The gypsy jazz of Django Reinhardt And The Hot Club Of France has been inherited by the Ferre Brothers -- Boulou (born 1951) and Elios (born 1956). The sons and nephews of ex-Reinhardt accompanists, the Ferres take their role seriously, continuing to evolve the tradition they inherited. Their 1998 album, "New York New York", features their playing on electric guitar for the first time.
A graduate of the Conservatoire National in Paris, Boulou Ferre has been attracting attention with his guitar virtuosity since early childhood. Starting to play the six-stringed instrument at the age of seven, he made his recording debut a year later, accompanying French singer Jean Ferret. Despite his young age, it was obvious Ferre had a natural affinity for the guitar.The A&R man was so impressed that he offered the youngster a four year record deal. Ferre released his debut album, "Bluesette", at the tender age of twelve. The following year, he played with John Coltrane at the Antilles-Juan Les Pins Jazz Festival. Ferre recorded his breakthrough album, "Jazz/Left Bank". In a review of the album, "Downbeat" wrote, "his attack is percussive-he plays fiercely and intensely, sounding sure of himself-quite articulate and he possesses excellent technique".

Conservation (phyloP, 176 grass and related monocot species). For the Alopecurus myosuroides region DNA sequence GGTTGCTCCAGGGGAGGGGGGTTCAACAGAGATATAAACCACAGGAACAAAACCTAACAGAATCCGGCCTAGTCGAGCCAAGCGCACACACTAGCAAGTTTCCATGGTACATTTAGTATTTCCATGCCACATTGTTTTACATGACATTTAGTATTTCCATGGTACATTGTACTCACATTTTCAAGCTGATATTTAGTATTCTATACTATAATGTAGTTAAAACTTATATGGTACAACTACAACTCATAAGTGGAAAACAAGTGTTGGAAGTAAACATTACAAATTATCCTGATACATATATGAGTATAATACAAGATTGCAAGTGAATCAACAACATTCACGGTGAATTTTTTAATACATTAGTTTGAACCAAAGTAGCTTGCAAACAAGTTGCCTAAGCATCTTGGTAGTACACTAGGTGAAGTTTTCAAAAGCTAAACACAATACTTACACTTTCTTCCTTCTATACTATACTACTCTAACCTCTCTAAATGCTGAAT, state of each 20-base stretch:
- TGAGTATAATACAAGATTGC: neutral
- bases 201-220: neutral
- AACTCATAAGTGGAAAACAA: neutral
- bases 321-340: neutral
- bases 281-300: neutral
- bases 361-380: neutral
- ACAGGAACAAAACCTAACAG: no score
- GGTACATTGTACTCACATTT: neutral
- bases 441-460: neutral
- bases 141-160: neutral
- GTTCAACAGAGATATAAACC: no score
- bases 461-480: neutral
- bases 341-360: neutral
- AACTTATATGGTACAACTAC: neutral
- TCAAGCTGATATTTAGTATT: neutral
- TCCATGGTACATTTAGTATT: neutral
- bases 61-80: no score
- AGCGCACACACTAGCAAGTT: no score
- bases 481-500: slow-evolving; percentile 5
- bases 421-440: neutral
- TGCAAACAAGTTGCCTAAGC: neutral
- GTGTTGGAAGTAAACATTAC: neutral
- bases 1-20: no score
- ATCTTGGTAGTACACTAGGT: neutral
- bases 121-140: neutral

Like his older brother, Elios Ferre is Conservatoire National graduate. Ferre, whose early interests were in flamenco guitar playing, performed his debut concert at the age of thirteen. He succumbed to his brothers' pushing him towards jazz two years later.
During the early to mid-1970s, the Ferre brothers worked seperately. While Boulou played with Dexter Gordon and T-Bone Walker during their tours of France and became a member of Dizzy Gillespie's quartet, Elios accompanied Larry Coryell with his warm chordal patterns and basslines. The two brothers began to collaborate in 1978. Their debut album as a duo, "Pour Django", was released the following year.